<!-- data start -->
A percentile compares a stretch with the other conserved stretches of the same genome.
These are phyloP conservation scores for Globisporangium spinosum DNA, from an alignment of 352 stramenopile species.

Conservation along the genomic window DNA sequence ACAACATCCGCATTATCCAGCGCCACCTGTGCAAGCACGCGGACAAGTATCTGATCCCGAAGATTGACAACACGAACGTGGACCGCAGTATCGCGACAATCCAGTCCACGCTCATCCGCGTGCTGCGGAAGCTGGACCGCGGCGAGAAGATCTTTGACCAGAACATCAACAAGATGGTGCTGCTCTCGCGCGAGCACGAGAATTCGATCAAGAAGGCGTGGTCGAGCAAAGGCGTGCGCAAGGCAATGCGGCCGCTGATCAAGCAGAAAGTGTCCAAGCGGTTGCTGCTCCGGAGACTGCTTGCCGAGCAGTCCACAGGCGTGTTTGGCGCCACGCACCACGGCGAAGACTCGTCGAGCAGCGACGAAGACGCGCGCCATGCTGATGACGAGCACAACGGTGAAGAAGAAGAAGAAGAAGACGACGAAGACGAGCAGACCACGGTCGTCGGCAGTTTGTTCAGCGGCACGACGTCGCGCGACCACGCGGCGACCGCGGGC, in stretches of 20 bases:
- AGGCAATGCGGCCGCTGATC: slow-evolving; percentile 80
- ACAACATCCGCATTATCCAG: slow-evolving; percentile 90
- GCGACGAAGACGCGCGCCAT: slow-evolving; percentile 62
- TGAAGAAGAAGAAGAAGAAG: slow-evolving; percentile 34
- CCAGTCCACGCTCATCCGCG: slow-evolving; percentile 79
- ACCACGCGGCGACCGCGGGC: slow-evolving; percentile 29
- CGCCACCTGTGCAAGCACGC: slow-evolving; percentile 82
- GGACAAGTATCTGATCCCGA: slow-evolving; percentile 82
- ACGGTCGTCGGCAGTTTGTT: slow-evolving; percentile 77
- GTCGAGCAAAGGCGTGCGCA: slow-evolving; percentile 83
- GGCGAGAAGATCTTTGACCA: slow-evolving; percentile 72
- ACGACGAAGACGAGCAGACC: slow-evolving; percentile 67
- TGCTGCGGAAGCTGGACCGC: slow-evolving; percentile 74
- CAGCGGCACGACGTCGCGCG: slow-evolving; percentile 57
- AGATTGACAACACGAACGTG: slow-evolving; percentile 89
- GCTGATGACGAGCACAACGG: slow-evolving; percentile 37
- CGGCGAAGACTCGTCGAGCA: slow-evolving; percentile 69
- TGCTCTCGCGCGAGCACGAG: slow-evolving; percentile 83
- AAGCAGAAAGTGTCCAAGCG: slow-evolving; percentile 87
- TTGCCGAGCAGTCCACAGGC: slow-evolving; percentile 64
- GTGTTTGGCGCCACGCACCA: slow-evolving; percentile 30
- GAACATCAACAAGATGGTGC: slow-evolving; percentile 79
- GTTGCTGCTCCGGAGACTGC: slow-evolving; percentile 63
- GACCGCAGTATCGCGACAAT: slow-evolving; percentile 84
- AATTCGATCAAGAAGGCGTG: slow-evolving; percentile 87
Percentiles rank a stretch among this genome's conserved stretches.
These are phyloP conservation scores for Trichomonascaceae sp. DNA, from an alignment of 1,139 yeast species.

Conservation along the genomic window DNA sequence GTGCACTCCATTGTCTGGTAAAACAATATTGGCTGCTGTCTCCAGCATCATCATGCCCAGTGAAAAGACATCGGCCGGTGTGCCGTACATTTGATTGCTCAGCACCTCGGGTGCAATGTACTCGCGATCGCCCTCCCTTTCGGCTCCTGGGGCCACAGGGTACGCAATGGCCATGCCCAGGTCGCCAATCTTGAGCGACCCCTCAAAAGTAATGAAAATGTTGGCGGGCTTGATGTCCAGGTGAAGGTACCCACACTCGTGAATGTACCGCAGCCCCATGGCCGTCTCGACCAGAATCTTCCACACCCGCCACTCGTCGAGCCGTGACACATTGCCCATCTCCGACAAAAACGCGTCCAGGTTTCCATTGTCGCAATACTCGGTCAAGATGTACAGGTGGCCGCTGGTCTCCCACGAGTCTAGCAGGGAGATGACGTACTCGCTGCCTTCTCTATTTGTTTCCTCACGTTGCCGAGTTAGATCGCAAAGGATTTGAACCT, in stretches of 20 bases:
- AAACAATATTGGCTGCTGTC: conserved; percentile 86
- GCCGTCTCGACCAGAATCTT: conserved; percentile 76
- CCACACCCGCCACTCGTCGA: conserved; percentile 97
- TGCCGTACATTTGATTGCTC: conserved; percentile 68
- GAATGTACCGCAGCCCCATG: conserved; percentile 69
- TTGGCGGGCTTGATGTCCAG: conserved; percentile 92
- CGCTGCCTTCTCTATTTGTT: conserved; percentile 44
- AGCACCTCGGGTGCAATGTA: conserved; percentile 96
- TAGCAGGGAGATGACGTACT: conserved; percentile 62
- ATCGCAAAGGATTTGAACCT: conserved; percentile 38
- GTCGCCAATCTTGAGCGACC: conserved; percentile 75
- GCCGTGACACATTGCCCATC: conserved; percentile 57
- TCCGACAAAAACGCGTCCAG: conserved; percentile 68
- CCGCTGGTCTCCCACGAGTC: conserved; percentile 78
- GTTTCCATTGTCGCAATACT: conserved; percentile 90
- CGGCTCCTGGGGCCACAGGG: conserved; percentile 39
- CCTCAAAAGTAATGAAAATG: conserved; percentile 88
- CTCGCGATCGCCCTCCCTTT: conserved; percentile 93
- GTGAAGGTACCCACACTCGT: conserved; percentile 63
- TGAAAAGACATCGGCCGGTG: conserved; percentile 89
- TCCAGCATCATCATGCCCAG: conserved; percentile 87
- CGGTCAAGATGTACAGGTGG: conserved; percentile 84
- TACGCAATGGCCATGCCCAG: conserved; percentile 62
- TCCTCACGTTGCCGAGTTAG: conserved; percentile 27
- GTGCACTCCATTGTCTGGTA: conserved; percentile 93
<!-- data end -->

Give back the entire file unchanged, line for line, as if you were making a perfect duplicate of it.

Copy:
A percentile compares a stretch with the other conserved stretches of the same genome.
These are phyloP conservation scores for Globisporangium spinosum DNA, from an alignment of 352 stramenopile species.

Conservation along the genomic window DNA sequence ACAACATCCGCATTATCCAGCGCCACCTGTGCAAGCACGCGGACAAGTATCTGATCCCGAAGATTGACAACACGAACGTGGACCGCAGTATCGCGACAATCCAGTCCACGCTCATCCGCGTGCTGCGGAAGCTGGACCGCGGCGAGAAGATCTTTGACCAGAACATCAACAAGATGGTGCTGCTCTCGCGCGAGCACGAGAATTCGATCAAGAAGGCGTGGTCGAGCAAAGGCGTGCGCAAGGCAATGCGGCCGCTGATCAAGCAGAAAGTGTCCAAGCGGTTGCTGCTCCGGAGACTGCTTGCCGAGCAGTCCACAGGCGTGTTTGGCGCCACGCACCACGGCGAAGACTCGTCGAGCAGCGACGAAGACGCGCGCCATGCTGATGACGAGCACAACGGTGAAGAAGAAGAAGAAGAAGACGACGAAGACGAGCAGACCACGGTCGTCGGCAGTTTGTTCAGCGGCACGACGTCGCGCGACCACGCGGCGACCGCGGGC, in stretches of 20 bases:
- AGGCAATGCGGCCGCTGATC: slow-evolving; percentile 80
- ACAACATCCGCATTATCCAG: slow-evolving; percentile 90
- GCGACGAAGACGCGCGCCAT: slow-evolving; percentile 62
- TGAAGAAGAAGAAGAAGAAG: slow-evolving; percentile 34
- CCAGTCCACGCTCATCCGCG: slow-evolving; percentile 79
- ACCACGCGGCGACCGCGGGC: slow-evolving; percentile 29
- CGCCACCTGTGCAAGCACGC: slow-evolving; percentile 82
- GGACAAGTATCTGATCCCGA: slow-evolving; percentile 82
- ACGGTCGTCGGCAGTTTGTT: slow-evolving; percentile 77
- GTCGAGCAAAGGCGTGCGCA: slow-evolving; percentile 83
- GGCGAGAAGATCTTTGACCA: slow-evolving; percentile 72
- ACGACGAAGACGAGCAGACC: slow-evolving; percentile 67
- TGCTGCGGAAGCTGGACCGC: slow-evolving; percentile 74
- CAGCGGCACGACGTCGCGCG: slow-evolving; percentile 57
- AGATTGACAACACGAACGTG: slow-evolving; percentile 89
- GCTGATGACGAGCACAACGG: slow-evolving; percentile 37
- CGGCGAAGACTCGTCGAGCA: slow-evolving; percentile 69
- TGCTCTCGCGCGAGCACGAG: slow-evolving; percentile 83
- AAGCAGAAAGTGTCCAAGCG: slow-evolving; percentile 87
- TTGCCGAGCAGTCCACAGGC: slow-evolving; percentile 64
- GTGTTTGGCGCCACGCACCA: slow-evolving; percentile 30
- GAACATCAACAAGATGGTGC: slow-evolving; percentile 79
- GTTGCTGCTCCGGAGACTGC: slow-evolving; percentile 63
- GACCGCAGTATCGCGACAAT: slow-evolving; percentile 84
- AATTCGATCAAGAAGGCGTG: slow-evolving; percentile 87
Percentiles rank a stretch among this genome's conserved stretches.
These are phyloP conservation scores for Trichomonascaceae sp. DNA, from an alignment of 1,139 yeast species.

Conservation along the genomic window DNA sequence GTGCACTCCATTGTCTGGTAAAACAATATTGGCTGCTGTCTCCAGCATCATCATGCCCAGTGAAAAGACATCGGCCGGTGTGCCGTACATTTGATTGCTCAGCACCTCGGGTGCAATGTACTCGCGATCGCCCTCCCTTTCGGCTCCTGGGGCCACAGGGTACGCAATGGCCATGCCCAGGTCGCCAATCTTGAGCGACCCCTCAAAAGTAATGAAAATGTTGGCGGGCTTGATGTCCAGGTGAAGGTACCCACACTCGTGAATGTACCGCAGCCCCATGGCCGTCTCGACCAGAATCTTCCACACCCGCCACTCGTCGAGCCGTGACACATTGCCCATCTCCGACAAAAACGCGTCCAGGTTTCCATTGTCGCAATACTCGGTCAAGATGTACAGGTGGCCGCTGGTCTCCCACGAGTCTAGCAGGGAGATGACGTACTCGCTGCCTTCTCTATTTGTTTCCTCACGTTGCCGAGTTAGATCGCAAAGGATTTGAACCT, in stretches of 20 bases:
- AAACAATATTGGCTGCTGTC: conserved; percentile 86
- GCCGTCTCGACCAGAATCTT: conserved; percentile 76
- CCACACCCGCCACTCGTCGA: conserved; percentile 97
- TGCCGTACATTTGATTGCTC: conserved; percentile 68
- GAATGTACCGCAGCCCCATG: conserved; percentile 69
- TTGGCGGGCTTGATGTCCAG: conserved; percentile 92
- CGCTGCCTTCTCTATTTGTT: conserved; percentile 44
- AGCACCTCGGGTGCAATGTA: conserved; percentile 96
- TAGCAGGGAGATGACGTACT: conserved; percentile 62
- ATCGCAAAGGATTTGAACCT: conserved; percentile 38
- GTCGCCAATCTTGAGCGACC: conserved; percentile 75
- GCCGTGACACATTGCCCATC: conserved; percentile 57
- TCCGACAAAAACGCGTCCAG: conserved; percentile 68
- CCGCTGGTCTCCCACGAGTC: conserved; percentile 78
- GTTTCCATTGTCGCAATACT: conserved; percentile 90
- CGGCTCCTGGGGCCACAGGG: conserved; percentile 39
- CCTCAAAAGTAATGAAAATG: conserved; percentile 88
- CTCGCGATCGCCCTCCCTTT: conserved; percentile 93
- GTGAAGGTACCCACACTCGT: conserved; percentile 63
- TGAAAAGACATCGGCCGGTG: conserved; percentile 89
- TCCAGCATCATCATGCCCAG: conserved; percentile 87
- CGGTCAAGATGTACAGGTGG: conserved; percentile 84
- TACGCAATGGCCATGCCCAG: conserved; percentile 62
- TCCTCACGTTGCCGAGTTAG: conserved; percentile 27
- GTGCACTCCATTGTCTGGTA: conserved; percentile 93